“The public would of course be allowed to be out there, but the visitor center wouldn’t be open, it wouldn’t be staffed or maintained,” she said. “Our tourism season is very much winding down, but even so it’s an impact on visitors and that’s unfortunate.”
According to Tongass National Forest spokesman Paul Robbins Jr., the visitor center currently employs 18 federal workers. He could not share as of Thursday evening how or if those workers would be affected.
Unstaffed national parks during past shutdowns have resulted in problems like damage from vandalism and overflowing trash cans, among others. The closure of some parks during the 2013 shutdown also resulted in hundreds of millions of dollars in lost revenue nationally, significantly affecting smaller communities in particular that relied on visitors.
Will the U.S. Coast Guard remain in service?
There are an estimated 150 Coast Guard members in Juneau and 270 in Southeast Alaska who, like other military service members, will remain on duty. However, enlisted service members with the Coast Guard will face “the most significant hardship” according to the Department of Homeland Security, as members could go without pay during the shutdown.
A bill co-sponsored by Alaska U.S. Sens. Dan Sullivan and Lisa Murkowski, among others, seeks to guarantee all military members are paid during a shutdown. The bill, introduced Sept. 18, had not advanced to a Senate as of Thursday and would still need to pass the House, where infighting among Republicans who have a slim majority is a root cause of the impending shutdown.
Across the country it’s estimated that more than a million active-duty military service members would work without pay if the shutdown occurs. However, veteran benefits like health care and pensions would continue, according to a contingency plan from the Department of Veterans Affairs.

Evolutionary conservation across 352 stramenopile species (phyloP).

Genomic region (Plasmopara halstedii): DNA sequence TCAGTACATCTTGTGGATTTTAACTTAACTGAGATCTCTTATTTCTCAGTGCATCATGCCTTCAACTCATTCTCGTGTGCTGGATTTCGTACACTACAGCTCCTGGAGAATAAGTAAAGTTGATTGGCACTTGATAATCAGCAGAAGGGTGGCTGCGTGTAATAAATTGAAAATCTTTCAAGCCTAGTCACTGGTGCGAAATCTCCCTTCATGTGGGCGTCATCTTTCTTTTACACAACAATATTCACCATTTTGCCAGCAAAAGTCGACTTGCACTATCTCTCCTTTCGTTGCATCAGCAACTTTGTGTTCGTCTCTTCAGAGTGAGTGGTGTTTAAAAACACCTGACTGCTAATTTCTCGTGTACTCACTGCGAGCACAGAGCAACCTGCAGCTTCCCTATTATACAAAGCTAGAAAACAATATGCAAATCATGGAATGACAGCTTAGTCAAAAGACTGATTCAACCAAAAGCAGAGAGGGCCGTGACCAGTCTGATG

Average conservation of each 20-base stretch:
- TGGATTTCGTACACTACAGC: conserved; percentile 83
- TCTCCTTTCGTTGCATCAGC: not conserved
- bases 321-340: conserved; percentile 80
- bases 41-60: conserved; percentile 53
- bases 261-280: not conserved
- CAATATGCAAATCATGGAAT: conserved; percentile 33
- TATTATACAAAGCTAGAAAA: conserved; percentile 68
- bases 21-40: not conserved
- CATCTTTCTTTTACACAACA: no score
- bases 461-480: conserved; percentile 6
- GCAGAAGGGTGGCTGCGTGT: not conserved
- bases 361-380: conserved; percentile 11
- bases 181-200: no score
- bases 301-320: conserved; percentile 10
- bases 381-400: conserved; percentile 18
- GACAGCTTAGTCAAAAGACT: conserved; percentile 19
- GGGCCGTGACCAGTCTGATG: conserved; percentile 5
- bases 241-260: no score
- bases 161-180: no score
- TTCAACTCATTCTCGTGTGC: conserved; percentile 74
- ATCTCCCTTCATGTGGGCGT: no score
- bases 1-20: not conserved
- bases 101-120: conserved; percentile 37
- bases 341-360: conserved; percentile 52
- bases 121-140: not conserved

Can I still mail in my ballot for the Oct. 3 municipal election?
Yes. The government shutdown is not expected to affect mail delivery because the U.S. Postal Service is largely funded through the sales of products and services, and is not reliant on taxpayer dollars.
According to incoming City Manager Katie Koester, residents should be able to mail in the ballots without issue. Koester said CBJ operations should remain largely unaffected if a shutdown occurs.
How will a shutdown affect my Medicaid, unemployment insurance, SNAP benefits, or other federally funded assistance?
Gov. Mike Dunleavy, in an announcement Tuesday, said departments are evaluating federal programs administered by the state, with the intent of “continuing essential government services funded by the federal government and administered by the State where it has the authority to do so. Alaska would seek reimbursement following a shutdown.”
Critical life, health and safety programs such as Medicaid will continue, according to Dunleavy. Unemployment insurance will still be available, including processing of new claims, according to an FAQ published by the Alaska Department of Labor.
SNAP recipients will receive their October benefits if a shutdown occurs, although it is possible November benefits will be delayed if the shutdown is prolonged, according to the Washington, D.C.-based Food Research and Action Center. The Biden administration, in a press release, also stated more than 18,000 people in Alaska who receive Special Supplemental Nutrition Program for Women, Infants, and Children (WIC) could lose those benefits if a shutdown occurs.
• Contact reporter Clarise Larson at firstname.lastname@example.org or (651) 528-1807.